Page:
Virtual fashion for $8.99 is not the answer
This week, Meta began selling digital outfits from Balenciaga, Prada and Thom Browne. The looks can be purchased for $8.99 apiece from the company’s new Meta Avatars Store and viewed on Facebook and Messenger, as well as Instagram Stories and DMs.
When Meta’s Mark Zuckerberg and his director of fashion partnerships, Eva Chen, announced the move, many dismissed it as uncool. Meta said it was too early to share the first results, but a post about the launch of Highsnobiety, a hub for young fashion fans, drew a flood of comments such as “Make it stop”, “Literally , nobody wants that” and “They” I’m trying so hard to be cool.
The mixed response was hardly surprising. Big Tech is rarely trendy, even though Instagram has become an indispensable platform for the industry. But consumer demand for digital assets has grown dramatically since Louis Vuitton became the first major luxury brand to develop virtual skins for Riot Games’ League of Legends in 2019.
Now, there is a growing consensus that the digital goods opportunity is more than hype. But where do they fit into the luxury business model? Are virtual $8.99 outfits the answer?
The biggest luxury brands have built multibillion-dollar global businesses by extending their offerings beyond fashion and exclusive accessories to lower-cost, higher-volume categories like beauty, forming a pyramid of products starting with haute couture at the top and expanding into ready-to-wear. clothing, leather goods, eyewear, perfumes and cosmetics.
Although $100,000 couture dresses are beyond the reach of most people, they help generate a perception of exclusivity and quality that allows brands to make incredibly high margins on low-priced items, like lipstick, sold to millions of consumers.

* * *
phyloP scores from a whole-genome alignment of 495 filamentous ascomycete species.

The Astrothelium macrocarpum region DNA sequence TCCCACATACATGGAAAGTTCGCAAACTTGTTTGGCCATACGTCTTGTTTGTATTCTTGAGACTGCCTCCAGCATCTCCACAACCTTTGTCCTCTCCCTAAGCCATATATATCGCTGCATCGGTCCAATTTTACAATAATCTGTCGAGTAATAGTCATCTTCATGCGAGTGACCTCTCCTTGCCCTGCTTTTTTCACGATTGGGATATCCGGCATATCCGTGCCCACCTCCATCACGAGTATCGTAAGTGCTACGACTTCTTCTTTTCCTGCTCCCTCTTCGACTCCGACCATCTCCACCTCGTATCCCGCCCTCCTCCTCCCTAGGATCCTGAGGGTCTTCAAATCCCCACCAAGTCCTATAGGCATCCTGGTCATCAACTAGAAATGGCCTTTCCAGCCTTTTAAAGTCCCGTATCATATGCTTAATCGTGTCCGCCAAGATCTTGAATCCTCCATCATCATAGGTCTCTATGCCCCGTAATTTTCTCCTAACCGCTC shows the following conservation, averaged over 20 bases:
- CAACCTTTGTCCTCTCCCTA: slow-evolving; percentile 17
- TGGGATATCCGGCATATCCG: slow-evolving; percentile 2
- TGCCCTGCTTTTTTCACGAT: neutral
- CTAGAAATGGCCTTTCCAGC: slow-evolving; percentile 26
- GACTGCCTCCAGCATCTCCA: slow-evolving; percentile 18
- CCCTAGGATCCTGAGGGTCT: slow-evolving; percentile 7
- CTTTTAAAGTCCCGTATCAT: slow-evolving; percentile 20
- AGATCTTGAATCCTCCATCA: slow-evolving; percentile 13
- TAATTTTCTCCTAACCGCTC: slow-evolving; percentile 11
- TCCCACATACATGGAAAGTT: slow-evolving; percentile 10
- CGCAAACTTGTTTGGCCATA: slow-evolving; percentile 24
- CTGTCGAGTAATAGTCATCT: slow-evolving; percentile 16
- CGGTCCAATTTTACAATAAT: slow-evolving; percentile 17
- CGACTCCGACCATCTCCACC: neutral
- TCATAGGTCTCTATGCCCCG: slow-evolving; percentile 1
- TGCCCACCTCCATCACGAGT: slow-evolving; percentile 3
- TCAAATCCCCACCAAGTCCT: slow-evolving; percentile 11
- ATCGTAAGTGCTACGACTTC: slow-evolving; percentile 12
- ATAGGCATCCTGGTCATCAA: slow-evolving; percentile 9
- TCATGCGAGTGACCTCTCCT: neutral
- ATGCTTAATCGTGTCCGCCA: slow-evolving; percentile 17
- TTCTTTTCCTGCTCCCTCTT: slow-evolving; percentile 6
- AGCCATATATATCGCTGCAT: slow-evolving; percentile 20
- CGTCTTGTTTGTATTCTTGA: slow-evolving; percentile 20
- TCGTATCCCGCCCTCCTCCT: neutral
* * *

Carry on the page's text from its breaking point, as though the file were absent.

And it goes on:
In recent years, Alessandro Michele’s Gucci, Demna Gvasalia’s Balenciaga and Virgil Abloh’s Louis Vuitton have seized the opportunity of expensive T-shirts, hoodies and sneakers, adding streetwear to the luxury goods pyramid with results spectacular, thanks to its high margins and appeal to young people. consumers, engines of growth in the sector.
Today, approximately 70% of Gen X to Gen Z consumers in the United States consider their digital identity important, while 50% are interested in purchasing a digital asset, according to BoF Insights. Global spending on virtual goods reached around $110 billion in 2021, with around 30% attributed to digital fashion, according to BoF and McKinsey’s “The State of Fashion: Technology” report.
With the bursting of the crypto bubble and an impending recession, demand could suffer in the short term. But as we live more online, it’s not hard to imagine some luxury brands embracing digital fashion as a new entry-level category with the potential to extend their reach to new consumer segments and even to fuel a new phase of growth.
“Virtual fashion is a new layer at the bottom of the luxury pyramid, just above knock-offs which remain the gateway for all those who cannot afford luxury but do not want to be seen as have-nots. “, said Jean-Noël Kapferer. , author of “The Strategy of Luxury”.